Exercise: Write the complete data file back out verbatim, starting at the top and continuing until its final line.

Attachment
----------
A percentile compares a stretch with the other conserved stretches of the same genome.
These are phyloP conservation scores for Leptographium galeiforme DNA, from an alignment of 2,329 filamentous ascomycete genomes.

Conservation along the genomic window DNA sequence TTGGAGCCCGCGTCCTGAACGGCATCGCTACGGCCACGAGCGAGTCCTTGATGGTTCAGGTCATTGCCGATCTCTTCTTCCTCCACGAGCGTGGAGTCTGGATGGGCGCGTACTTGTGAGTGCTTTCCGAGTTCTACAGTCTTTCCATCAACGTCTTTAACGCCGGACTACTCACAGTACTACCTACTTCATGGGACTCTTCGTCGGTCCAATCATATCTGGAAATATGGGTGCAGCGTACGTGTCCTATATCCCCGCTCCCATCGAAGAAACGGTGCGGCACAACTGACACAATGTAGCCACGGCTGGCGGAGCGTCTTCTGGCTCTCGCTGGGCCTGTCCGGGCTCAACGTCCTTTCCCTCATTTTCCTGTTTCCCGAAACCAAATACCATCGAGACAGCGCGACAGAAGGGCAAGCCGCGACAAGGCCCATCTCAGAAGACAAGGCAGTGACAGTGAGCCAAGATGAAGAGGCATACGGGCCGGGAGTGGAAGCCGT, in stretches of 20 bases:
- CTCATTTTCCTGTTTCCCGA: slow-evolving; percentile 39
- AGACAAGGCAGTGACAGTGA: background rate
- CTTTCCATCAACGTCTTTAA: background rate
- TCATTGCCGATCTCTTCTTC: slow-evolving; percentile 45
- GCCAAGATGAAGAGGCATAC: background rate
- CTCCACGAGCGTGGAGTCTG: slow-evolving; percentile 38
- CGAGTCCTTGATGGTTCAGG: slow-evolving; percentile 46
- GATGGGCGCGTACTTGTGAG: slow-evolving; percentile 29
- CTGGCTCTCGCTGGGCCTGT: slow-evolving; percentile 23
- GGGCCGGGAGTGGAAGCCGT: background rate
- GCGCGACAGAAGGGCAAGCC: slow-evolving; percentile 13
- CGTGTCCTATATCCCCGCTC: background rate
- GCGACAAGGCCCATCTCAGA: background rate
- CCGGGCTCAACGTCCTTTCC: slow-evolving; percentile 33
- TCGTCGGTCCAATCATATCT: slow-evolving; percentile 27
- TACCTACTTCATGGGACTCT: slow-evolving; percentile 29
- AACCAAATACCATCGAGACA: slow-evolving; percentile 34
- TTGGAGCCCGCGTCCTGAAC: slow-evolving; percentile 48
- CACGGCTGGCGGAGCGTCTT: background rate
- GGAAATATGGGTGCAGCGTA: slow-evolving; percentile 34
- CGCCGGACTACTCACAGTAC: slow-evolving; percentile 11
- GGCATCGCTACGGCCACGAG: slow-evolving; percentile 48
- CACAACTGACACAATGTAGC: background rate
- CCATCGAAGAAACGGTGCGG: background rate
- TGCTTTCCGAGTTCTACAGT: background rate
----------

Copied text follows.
A percentile compares a stretch with the other conserved stretches of the same genome.
These are phyloP conservation scores for Leptographium galeiforme DNA, from an alignment of 2,329 filamentous ascomycete genomes.

Conservation along the genomic window DNA sequence TTGGAGCCCGCGTCCTGAACGGCATCGCTACGGCCACGAGCGAGTCCTTGATGGTTCAGGTCATTGCCGATCTCTTCTTCCTCCACGAGCGTGGAGTCTGGATGGGCGCGTACTTGTGAGTGCTTTCCGAGTTCTACAGTCTTTCCATCAACGTCTTTAACGCCGGACTACTCACAGTACTACCTACTTCATGGGACTCTTCGTCGGTCCAATCATATCTGGAAATATGGGTGCAGCGTACGTGTCCTATATCCCCGCTCCCATCGAAGAAACGGTGCGGCACAACTGACACAATGTAGCCACGGCTGGCGGAGCGTCTTCTGGCTCTCGCTGGGCCTGTCCGGGCTCAACGTCCTTTCCCTCATTTTCCTGTTTCCCGAAACCAAATACCATCGAGACAGCGCGACAGAAGGGCAAGCCGCGACAAGGCCCATCTCAGAAGACAAGGCAGTGACAGTGAGCCAAGATGAAGAGGCATACGGGCCGGGAGTGGAAGCCGT, in stretches of 20 bases:
- CTCATTTTCCTGTTTCCCGA: slow-evolving; percentile 39
- AGACAAGGCAGTGACAGTGA: background rate
- CTTTCCATCAACGTCTTTAA: background rate
- TCATTGCCGATCTCTTCTTC: slow-evolving; percentile 45
- GCCAAGATGAAGAGGCATAC: background rate
- CTCCACGAGCGTGGAGTCTG: slow-evolving; percentile 38
- CGAGTCCTTGATGGTTCAGG: slow-evolving; percentile 46
- GATGGGCGCGTACTTGTGAG: slow-evolving; percentile 29
- CTGGCTCTCGCTGGGCCTGT: slow-evolving; percentile 23
- GGGCCGGGAGTGGAAGCCGT: background rate
- GCGCGACAGAAGGGCAAGCC: slow-evolving; percentile 13
- CGTGTCCTATATCCCCGCTC: background rate
- GCGACAAGGCCCATCTCAGA: background rate
- CCGGGCTCAACGTCCTTTCC: slow-evolving; percentile 33
- TCGTCGGTCCAATCATATCT: slow-evolving; percentile 27
- TACCTACTTCATGGGACTCT: slow-evolving; percentile 29
- AACCAAATACCATCGAGACA: slow-evolving; percentile 34
- TTGGAGCCCGCGTCCTGAAC: slow-evolving; percentile 48
- CACGGCTGGCGGAGCGTCTT: background rate
- GGAAATATGGGTGCAGCGTA: slow-evolving; percentile 34
- CGCCGGACTACTCACAGTAC: slow-evolving; percentile 11
- GGCATCGCTACGGCCACGAG: slow-evolving; percentile 48
- CACAACTGACACAATGTAGC: background rate
- CCATCGAAGAAACGGTGCGG: background rate
- TGCTTTCCGAGTTCTACAGT: background rate